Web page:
The World Ends with a Crisis: Story, Gameplay, and the Handheld Experience

Pick-up-and-play games–puzzle games, especially–do well on handheld consoles for this obvious reason: handhelds are generally most often played in short bursts, often while traveling or waiting for something. But is it possible to make an epic, story-heavy RPG, adventure, or action game on a handheld while designing for portability? Crisis Core on the PSP and The World Ends With You on the DS both attempt to deliver such an experience, and I’d like to examine how they do so, whether they succeed, and what level of portability is truly necessary.

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How the World Ends

(Contains some vague spoilers for the first third ofThe World Ends With You.)

The World Ends with You for the DS is, like its PS2 cousin Kingdom Hearts, very much a game about friendship and teamwork. While both games deal with this theme in a way that’s fairly heavy-handed, only in TWEWY does it result in one of the most unique RPG combat systems in a while.

As a quick overview: combat in TWEWY, an action RPG, takes place on both screens of the DS. Neku, the protagonist, fights on the bottom screen and is controlled using various slashes, touches, and taps of the stylus. Simultaneously, Neku’s partner–for the first third of the game, a fashion-loving girl named Shiki–fights on the top screen and is controlled using the D-pad (or A/B/X/Y buttons for lefties). For Shiki, the combat involves the player hitting directional buttons to follow a path to one of three cards in order to match three cards at the top of the screen; when three cards are matched, a Fusion attack–a flashy team-up attack that damages all enemies on-screen–becomes available.

What really makes the battle system a team effort between the characters is the light puck, a ball of green light that gets passed back and forth between Neku and Shiki like a sparkly tennis ball (or the magic projectiles volleyed between Ganondorf and Link in many of their epic confrontations). In order to send the light puck to their partner, the player must inflict a certain amount of damage before the puck fades away. Continued volleys increase each character’s attack (some enemies can only be damaged when the character has the light puck) and net more experience points at the end of battle. The light puck simultaneously adds depth to the already intricate battle system, streamlines the dual-screen combat by giving the player an idea of which screen to focus on at a given moment, and emphasizes the game’s theme of teamwork and friendship; it contributes to both gameplay and story.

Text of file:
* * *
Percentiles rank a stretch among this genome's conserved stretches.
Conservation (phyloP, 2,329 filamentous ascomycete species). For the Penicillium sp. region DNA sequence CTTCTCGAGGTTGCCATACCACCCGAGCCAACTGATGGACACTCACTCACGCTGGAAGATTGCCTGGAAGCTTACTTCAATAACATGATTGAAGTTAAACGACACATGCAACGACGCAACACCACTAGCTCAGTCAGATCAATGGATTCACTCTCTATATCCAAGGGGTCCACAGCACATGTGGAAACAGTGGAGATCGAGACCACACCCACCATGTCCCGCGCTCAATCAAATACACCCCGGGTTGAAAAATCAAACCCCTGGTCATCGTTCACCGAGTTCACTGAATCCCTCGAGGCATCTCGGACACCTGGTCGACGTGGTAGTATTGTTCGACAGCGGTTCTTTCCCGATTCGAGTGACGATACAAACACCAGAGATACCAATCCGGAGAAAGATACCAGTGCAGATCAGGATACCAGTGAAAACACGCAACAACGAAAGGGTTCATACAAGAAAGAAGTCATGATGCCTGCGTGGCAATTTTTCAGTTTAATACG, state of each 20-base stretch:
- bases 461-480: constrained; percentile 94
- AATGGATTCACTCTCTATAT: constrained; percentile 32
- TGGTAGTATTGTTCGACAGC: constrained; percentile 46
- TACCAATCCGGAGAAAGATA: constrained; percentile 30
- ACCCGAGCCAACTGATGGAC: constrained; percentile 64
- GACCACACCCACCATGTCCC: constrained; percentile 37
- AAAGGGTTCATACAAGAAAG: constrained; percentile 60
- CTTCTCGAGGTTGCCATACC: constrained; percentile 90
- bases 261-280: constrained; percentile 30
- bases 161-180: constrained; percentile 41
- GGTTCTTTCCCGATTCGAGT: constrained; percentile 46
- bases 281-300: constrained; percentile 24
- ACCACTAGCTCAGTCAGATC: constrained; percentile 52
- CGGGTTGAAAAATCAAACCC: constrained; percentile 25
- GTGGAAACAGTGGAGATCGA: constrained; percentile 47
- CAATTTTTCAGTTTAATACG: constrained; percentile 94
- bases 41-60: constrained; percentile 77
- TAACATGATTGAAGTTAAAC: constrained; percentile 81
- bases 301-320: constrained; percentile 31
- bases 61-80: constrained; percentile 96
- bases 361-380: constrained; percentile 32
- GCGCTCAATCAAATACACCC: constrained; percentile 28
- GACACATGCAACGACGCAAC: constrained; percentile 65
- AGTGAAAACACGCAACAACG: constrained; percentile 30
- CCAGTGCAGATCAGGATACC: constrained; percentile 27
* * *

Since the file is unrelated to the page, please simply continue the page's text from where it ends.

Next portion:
In TWEWY, the two characters fighting together actually communicate with each other, calling “I’ve got this!” and “Good job, Neku!” as the light puck bounces back and forth. This natural battle-chatter is something you don’t realize is missing from RPG battles until you hear it done well.

In a larger sense, the characters become stronger as the relationship between them becomes stronger. As Neku and Shiki face greater obstacles and stronger enemies, they bond over their shared hardship and learn to trust each other. By the end of the seven days of the Reapers’ Game, Neku and Shiki are close friends and promise to meet each other after the Game ends. It’s rather elegant that the gameplay reflects and emphasizes this growing relationship, unlike many games where, because of gameplay design decisions, the player can choose to act in a way that is completely different than what the story dictates the character(s) should be like.

Please visit the Round Table’s Main Hall for links to all entries.